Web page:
A Blues Man In Therapy

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“Can you remember the first time you felt you were ‘born under a bad sign’, as you put it?”

Ramblin’ Hambone stroked his chin, grizzled and covered with grey stubble, and stared unblinking at the community college certificates on Debbie’s wall. The room was furnished like a living room, with three chairs in the center facing together, and multi-cultural artwork, seemingly picked out without any attempt at cohesion, decorated the walls and bookcases.

“Yuhh….I’ve been down since I began to crawl,” he croaked, and began to turn up the volume knob on the battered Gibson Firebird electric guitar on his knee.

“Mr. Hambone? Maybe no guitar during the sessions, so we concentrate on just talking please?” Debbie patiently asked, her long, straight, salt and pepper hair pulled back. She wore a Sanskrit “Om” pendant around her skinny neck. “Thank you. Now, tell me more about your childhood please.”

“I ain’t nothin’ but a country boy, driftin’ from town to town. Said I ain’t nothin’ but a country boy, driftin’ from town to town, have mercy.”

“Now, do you often repeat yourself? Do you feel that people are not listening to you?” she asked in response.

“Now when I was a young boy, at the age of five. My mother said I was gonna be the greatest man alive. But now I’m a man, way past 21. Want you to believe me baby, I had lots of fun.”

Debbie jotted down a note on the notepad on her knee with a pencil. “The expectations of others can be a trigger for depression, and it’s not uncommon for people to cope by self-medicating with drugs, alcohol, and sexual promiscuity,” she confirmed. “Oh, and please call me Deborah or Debbie. ‘Baby’ is not appropriate for a therapeutic relationship.”

“I got a little red rooster, too lazy to crow for day. Oh, I got a little red rooster too lazy to crow for day. Keep everything in the barnyard upset in every way.”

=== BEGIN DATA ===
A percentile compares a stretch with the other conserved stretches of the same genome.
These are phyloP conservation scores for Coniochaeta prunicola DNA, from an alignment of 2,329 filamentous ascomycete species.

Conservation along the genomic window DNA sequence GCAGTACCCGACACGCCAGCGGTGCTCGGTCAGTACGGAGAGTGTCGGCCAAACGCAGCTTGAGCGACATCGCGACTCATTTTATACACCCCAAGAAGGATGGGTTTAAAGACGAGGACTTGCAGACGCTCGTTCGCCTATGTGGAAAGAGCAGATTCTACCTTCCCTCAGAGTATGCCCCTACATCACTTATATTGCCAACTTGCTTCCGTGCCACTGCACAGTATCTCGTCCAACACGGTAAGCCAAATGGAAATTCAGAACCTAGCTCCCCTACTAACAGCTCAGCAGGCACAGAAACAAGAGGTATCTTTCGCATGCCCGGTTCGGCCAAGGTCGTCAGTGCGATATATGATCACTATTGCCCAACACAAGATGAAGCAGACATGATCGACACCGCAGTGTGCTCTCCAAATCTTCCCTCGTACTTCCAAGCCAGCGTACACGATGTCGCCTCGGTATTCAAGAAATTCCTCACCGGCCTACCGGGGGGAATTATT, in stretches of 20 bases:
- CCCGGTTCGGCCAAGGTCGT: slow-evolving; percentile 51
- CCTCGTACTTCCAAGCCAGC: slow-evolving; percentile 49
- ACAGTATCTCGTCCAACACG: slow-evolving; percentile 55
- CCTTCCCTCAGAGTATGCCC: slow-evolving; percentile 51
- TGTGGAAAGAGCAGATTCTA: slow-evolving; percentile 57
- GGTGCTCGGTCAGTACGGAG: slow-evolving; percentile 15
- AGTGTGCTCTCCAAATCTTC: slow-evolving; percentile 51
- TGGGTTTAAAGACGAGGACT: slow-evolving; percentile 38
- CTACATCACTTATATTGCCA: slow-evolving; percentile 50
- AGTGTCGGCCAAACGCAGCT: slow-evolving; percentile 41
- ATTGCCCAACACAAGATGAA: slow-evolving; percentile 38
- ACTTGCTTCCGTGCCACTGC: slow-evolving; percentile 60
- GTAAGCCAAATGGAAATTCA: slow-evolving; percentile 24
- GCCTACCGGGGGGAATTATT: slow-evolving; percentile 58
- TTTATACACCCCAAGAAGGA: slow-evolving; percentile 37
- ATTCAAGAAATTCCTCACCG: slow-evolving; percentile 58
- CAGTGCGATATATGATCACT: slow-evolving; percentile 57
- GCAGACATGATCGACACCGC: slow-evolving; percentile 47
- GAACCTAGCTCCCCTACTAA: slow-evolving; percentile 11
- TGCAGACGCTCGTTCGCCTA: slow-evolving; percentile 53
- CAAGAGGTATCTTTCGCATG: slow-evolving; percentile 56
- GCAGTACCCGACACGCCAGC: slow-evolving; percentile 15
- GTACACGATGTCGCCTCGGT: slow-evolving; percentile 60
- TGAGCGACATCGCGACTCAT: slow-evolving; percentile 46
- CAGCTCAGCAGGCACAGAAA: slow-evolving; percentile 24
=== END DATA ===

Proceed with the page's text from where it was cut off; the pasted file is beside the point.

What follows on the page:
“Ok, so sometimes you have difficulty getting out of bed? Depression can have a serious impact on our productivity. And do you ever have any feelings of hopelessness?”

“The thrill is gone away. The thrill is gone away for good” Ramblin’ stated bleakly.

“Well you woke up one morning to learn that your girlfriend left you, you have no money or job, and it’s flooding where you live. Those are some major life events,” said Debbie with genuine empathy, nodding her head gently and grimacing at RH. “Why, it’s no wonder you have ‘the blues’!” She added air quotes to that last phrase.

“Next week we can pick up where we left off and maybe go over some coping strategies that don’t involve whiskey, cigarettes, or shooting your woman down? Ooh I almost forgot! There’s the matter of the copay. Who is your insurance provider?”

“Yaw…mmm…lessee what I got down heauh,” muttered Ramblin’ Hambone as he slowly fished through the pockets of his worn-out trousers, finding a flask, a few guitar picks, loose change, and a hound’s tooth in a small flannel bag– apparently a hoodoo talisman – before coming upon a bent plastic card.

He squinted at the card for a moment. “It’s Blues Cross of Alabama.”

“BLUE Cross,” she corrected him, “but that’s fine. I take that.”

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